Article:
2021 ranked second for highest number of billion-dollar weather disasters on record

Last year, the U.S. experienced 20 separate billion-dollar weather and climate disasters that killed at least 688 people.

Last year, the U.S. had the second-highest number of billion-dollar weather and climate disasters on record, according to the National Oceanic and Atmospheric Administration.

There’s no doubt that last year was one of record extremes, and a recent report published by NOAA shows just that.

The country experienced 20 separate billion-dollar weather disasters in 2021, coming just behind 2020 with 22 events.

While the annual average from 1980-2021 is 7.4 events, the average just in the last five years shows to have more than doubled at 17.2 events (2017-2021).

The events from last year as outlined by NOAA:

  • 1 winter storm/cold wave event (focused across the deep south and Texas).
  • 1 wildfire event (western wildfires across Arizona, California, Colorado, Idaho, Montana, Oregon and Washington).
  • 1 drought and heatwave event (summer/fall across the western U.S.).
  • 2 flood events (in California and Louisiana).
  • 3 tornado outbreaks (including the December tornado outbreaks).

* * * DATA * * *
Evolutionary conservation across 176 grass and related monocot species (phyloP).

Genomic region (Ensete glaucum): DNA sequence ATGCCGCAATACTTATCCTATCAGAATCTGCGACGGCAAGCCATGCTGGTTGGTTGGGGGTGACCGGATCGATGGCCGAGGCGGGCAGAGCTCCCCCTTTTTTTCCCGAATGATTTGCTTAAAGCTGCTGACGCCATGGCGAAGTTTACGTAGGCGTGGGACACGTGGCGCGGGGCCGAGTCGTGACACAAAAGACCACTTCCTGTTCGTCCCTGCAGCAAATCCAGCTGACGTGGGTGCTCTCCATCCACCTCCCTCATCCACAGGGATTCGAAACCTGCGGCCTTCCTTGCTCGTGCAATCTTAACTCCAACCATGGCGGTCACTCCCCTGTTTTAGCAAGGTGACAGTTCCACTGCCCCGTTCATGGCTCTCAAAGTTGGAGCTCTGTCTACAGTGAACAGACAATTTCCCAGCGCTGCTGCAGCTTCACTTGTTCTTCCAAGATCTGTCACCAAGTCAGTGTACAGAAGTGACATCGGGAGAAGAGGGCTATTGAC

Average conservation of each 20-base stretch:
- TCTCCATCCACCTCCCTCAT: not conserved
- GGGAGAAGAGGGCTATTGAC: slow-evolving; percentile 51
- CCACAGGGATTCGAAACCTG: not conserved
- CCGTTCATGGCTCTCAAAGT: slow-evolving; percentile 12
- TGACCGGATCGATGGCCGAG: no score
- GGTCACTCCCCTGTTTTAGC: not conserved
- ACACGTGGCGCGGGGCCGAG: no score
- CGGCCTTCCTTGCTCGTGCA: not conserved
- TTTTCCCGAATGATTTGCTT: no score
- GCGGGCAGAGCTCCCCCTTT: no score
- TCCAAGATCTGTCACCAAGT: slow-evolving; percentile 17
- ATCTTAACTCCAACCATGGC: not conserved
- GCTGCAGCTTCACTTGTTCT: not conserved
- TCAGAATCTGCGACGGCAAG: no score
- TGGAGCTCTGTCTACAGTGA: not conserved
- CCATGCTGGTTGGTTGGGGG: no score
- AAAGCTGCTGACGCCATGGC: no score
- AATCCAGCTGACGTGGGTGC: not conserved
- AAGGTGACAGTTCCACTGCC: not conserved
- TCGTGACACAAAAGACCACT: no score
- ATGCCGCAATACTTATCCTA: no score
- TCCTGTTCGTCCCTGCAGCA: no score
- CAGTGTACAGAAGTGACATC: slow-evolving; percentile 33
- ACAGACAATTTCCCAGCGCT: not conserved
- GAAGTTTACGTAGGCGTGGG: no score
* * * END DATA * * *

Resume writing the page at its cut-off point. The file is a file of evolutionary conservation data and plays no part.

• 4 tropical cyclones (Elsa, Fred, Ida and Nicholas).
  • 8 severe weather events (across many parts of the country, including the December Midwest derecho).

Last year’s disasters totaled nearly $145 billion for all 20 events. In 2020, there were more billion-dollar disasters but accumulated to less than last year’s total – 22 events totaling $102 billion. Over the last five years, the total cost of these disasters exceeded $742 billion.

The costliest event from 2021 was Hurricane Ida. It ranks among the top five most expensive hurricanes on record at $75 billion.

At least 688 people were killed in last year’s events, making it the most disaster-related fatalities for the contiguous U.S. since 2011 and more than doubling 2020’s number of 262.